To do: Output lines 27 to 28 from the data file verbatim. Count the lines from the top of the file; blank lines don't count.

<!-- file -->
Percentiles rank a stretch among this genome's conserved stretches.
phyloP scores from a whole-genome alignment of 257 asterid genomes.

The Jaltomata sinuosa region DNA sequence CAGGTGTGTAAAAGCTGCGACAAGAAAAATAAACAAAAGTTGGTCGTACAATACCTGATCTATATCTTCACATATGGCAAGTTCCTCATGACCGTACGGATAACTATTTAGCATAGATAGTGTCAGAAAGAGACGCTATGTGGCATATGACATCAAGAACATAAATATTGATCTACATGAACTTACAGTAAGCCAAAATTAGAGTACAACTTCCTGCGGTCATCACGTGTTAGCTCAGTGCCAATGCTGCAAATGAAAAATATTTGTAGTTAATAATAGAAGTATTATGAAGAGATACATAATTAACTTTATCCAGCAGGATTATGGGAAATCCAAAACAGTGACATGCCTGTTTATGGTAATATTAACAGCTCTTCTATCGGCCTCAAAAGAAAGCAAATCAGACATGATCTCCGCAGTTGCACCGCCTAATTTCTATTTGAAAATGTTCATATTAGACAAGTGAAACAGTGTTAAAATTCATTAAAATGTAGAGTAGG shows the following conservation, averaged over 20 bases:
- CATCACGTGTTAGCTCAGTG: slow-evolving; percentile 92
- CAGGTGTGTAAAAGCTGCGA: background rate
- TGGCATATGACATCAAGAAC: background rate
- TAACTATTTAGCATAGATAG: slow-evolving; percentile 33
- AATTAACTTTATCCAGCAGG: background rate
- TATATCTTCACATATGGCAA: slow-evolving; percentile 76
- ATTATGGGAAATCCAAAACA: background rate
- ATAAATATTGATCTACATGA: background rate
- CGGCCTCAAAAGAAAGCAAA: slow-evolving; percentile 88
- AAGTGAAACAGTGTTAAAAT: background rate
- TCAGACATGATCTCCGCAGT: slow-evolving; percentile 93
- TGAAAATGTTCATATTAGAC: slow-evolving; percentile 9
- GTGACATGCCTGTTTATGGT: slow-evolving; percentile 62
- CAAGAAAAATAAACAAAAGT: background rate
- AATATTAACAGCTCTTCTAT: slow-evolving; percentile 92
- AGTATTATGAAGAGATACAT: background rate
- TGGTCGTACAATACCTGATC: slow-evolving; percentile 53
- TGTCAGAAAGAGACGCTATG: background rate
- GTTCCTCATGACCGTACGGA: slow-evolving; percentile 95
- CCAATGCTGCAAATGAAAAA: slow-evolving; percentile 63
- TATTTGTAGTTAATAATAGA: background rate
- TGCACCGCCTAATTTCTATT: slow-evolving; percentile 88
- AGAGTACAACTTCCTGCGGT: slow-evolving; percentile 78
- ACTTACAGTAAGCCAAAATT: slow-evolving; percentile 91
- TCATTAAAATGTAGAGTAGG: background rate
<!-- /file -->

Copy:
- ACTTACAGTAAGCCAAAATT: slow-evolving; percentile 91
- TCATTAAAATGTAGAGTAGG: background rate